So you just found malware running on one of the systems in your enterprise. Do you upload it to virustotal.com to see how many antivirus vendors detect the malware? The answer to this question is an overwhelming NO! Don't do it. The temptation is understandable, but just what are you giving away to your attacker?
Anything you upload to virustotal.com (or any other public malware site for that matter) will eventually be shared to other antivirus vendors. What happens if the attacker created a sample for your environment, suppose with a unique hash? Suppose that you work at SuperMegaBank and you have been targeted by Eastern European bad guys. Because they don't like being caught, they create a new piece of malware, with a unique hash, just for you. When you send this to any public site, it will eventually get back to antivirus vendors (in fact, eventually all of them). Any decent attacker has a lab with a number of AV products. When the antivirus vendors incorporate your sample into the updated definitions, your attacker will know they've been found out. Unfortunately for them, by this time you have removed the malware from your environment and they are back to doing initial access operations.
The more immediate concern is that most sites have a search feature. Using this feature, anyone with API access (or in some cases just a web browser) can determine whether a given sample has ever been submitted or analyzed. The problem here is that as soon as you upload the sample, anyone searching by hash can determine that the file has been analyzed. This of course includes your attacker. Obviously, if your attackers know that you are onto them, that's not a good thing. They may change out their tools and/or go to ground. That leaves you holding the bag, trying to find attackers that are now doing their best to hide from you.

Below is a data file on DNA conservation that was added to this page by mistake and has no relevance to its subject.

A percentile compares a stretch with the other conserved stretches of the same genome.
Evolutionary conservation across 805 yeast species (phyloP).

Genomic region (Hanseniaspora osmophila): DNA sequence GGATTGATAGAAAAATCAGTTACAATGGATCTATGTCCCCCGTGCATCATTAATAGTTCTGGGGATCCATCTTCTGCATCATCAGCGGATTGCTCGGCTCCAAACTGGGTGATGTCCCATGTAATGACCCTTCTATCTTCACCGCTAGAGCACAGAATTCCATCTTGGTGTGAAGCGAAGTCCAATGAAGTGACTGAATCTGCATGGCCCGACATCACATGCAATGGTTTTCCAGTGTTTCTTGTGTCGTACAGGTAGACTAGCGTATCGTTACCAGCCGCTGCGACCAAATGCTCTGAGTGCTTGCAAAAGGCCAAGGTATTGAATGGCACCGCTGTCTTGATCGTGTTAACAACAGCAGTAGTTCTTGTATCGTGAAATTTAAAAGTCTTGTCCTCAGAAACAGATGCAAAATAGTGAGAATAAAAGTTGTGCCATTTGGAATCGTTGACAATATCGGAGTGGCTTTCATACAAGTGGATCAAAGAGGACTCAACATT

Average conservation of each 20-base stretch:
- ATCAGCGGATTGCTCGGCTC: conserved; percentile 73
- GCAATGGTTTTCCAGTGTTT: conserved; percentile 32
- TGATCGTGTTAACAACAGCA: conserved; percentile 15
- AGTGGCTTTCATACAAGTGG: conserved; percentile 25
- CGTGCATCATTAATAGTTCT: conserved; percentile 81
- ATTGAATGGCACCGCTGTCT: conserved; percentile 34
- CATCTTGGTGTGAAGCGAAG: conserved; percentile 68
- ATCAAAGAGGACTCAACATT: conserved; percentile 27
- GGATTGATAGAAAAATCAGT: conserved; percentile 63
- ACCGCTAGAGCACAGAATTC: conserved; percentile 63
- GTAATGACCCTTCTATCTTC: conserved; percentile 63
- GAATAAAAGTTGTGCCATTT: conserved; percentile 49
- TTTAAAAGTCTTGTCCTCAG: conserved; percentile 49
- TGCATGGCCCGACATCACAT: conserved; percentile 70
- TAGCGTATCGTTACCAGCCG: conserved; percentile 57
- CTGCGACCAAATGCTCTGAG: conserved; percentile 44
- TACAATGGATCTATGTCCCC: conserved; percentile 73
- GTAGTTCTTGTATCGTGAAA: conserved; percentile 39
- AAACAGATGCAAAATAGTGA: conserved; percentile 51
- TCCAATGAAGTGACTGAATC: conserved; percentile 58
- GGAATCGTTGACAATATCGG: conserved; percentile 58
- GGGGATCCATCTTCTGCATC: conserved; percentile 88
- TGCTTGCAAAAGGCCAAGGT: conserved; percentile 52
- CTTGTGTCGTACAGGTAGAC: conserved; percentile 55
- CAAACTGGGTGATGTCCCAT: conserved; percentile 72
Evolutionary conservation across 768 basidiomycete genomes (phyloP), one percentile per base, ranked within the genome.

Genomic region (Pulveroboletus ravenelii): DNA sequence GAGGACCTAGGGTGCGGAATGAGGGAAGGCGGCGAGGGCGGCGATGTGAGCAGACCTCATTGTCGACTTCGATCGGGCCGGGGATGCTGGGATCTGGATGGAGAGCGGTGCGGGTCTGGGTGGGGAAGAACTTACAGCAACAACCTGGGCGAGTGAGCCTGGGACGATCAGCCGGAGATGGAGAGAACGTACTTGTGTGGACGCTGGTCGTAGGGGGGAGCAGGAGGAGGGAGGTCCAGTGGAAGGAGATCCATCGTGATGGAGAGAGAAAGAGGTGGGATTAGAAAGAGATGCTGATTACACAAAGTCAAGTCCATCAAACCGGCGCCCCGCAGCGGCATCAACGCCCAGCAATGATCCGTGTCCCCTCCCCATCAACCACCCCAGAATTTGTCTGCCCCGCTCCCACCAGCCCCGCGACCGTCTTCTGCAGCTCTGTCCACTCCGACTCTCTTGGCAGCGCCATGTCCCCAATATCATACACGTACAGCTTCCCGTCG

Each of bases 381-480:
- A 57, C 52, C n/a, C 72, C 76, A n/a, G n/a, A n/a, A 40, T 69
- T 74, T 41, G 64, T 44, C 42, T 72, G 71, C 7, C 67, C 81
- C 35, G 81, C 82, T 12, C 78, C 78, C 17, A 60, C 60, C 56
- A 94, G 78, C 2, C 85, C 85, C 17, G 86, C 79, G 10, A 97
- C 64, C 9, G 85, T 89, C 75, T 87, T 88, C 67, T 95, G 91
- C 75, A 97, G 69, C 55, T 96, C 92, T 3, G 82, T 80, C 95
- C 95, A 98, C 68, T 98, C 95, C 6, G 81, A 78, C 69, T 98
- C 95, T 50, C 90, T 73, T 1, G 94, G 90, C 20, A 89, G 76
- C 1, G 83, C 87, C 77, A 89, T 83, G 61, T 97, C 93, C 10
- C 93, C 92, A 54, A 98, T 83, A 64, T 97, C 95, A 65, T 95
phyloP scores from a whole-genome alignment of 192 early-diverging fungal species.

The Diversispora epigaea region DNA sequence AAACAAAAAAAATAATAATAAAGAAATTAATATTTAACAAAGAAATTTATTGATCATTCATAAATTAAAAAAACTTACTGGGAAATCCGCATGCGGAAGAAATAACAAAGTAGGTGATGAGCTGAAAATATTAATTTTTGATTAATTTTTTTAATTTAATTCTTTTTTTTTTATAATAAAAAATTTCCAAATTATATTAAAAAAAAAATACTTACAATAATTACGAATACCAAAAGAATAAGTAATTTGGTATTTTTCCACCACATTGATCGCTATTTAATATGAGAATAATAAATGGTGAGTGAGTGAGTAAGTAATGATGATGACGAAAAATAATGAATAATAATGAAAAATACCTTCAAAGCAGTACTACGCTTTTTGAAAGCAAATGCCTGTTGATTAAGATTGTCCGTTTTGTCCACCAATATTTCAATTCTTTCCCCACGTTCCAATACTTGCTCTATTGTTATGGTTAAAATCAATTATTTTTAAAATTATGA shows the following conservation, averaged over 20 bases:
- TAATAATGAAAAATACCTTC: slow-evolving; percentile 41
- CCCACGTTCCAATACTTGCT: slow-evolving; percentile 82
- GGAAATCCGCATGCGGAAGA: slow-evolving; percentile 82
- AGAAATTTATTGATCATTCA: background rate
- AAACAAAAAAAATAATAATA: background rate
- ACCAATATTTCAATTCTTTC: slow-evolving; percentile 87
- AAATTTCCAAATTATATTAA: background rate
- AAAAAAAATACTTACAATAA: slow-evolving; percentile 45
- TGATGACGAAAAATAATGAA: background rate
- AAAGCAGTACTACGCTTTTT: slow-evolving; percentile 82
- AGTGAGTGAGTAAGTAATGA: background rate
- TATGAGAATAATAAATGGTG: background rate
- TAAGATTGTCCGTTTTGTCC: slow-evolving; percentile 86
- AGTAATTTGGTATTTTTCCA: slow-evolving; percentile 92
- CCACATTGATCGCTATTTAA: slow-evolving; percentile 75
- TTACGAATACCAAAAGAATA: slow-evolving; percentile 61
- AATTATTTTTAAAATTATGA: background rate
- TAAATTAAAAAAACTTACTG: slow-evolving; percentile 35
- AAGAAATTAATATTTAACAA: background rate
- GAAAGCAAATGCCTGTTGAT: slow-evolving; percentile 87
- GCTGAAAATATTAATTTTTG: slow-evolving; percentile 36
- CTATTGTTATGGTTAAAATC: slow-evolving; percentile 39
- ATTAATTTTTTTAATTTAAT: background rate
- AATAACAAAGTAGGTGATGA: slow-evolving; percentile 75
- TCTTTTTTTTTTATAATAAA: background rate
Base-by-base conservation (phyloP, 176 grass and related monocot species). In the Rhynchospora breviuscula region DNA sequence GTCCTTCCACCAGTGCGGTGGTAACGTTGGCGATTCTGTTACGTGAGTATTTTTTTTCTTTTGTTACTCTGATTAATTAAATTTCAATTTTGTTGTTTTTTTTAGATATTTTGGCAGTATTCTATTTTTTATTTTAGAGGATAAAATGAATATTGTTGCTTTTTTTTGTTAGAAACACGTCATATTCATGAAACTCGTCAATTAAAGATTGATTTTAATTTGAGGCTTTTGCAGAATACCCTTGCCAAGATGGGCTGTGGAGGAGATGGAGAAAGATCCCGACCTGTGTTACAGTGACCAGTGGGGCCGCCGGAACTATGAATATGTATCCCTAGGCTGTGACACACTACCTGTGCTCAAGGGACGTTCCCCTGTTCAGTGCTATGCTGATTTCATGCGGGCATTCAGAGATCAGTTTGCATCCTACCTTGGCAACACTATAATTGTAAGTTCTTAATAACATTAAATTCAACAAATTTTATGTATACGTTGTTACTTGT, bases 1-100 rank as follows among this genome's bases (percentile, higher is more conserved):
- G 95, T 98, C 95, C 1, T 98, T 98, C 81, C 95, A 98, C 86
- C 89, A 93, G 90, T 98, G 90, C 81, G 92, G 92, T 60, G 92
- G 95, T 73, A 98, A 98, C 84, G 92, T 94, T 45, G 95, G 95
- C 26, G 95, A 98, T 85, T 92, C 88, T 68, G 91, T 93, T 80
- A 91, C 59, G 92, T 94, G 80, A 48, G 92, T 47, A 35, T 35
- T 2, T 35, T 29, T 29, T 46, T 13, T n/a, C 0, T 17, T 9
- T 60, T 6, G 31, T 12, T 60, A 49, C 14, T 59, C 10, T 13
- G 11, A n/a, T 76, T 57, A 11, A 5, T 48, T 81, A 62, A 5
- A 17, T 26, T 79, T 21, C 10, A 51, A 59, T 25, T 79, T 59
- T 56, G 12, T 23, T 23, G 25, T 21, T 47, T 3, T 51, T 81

The only question now is "do attackers really do this?" I can't say for sure, but I've observed what I consider to be some pretty strong circumstantial evidence. I've worked several incident response cases where the first responders uploaded samples to virustotal.com. In every one of these cases, the attacker went to ground. This left us with a much harder task of detection and remediation than we would have experienced if we'd only kept the sample to ourselves. Is virustotal.com a useful tool? Absolutely, I love it. But is it appropriate for uploading samples in an incident response? Absolutely not. Period. Practice good OPSEC.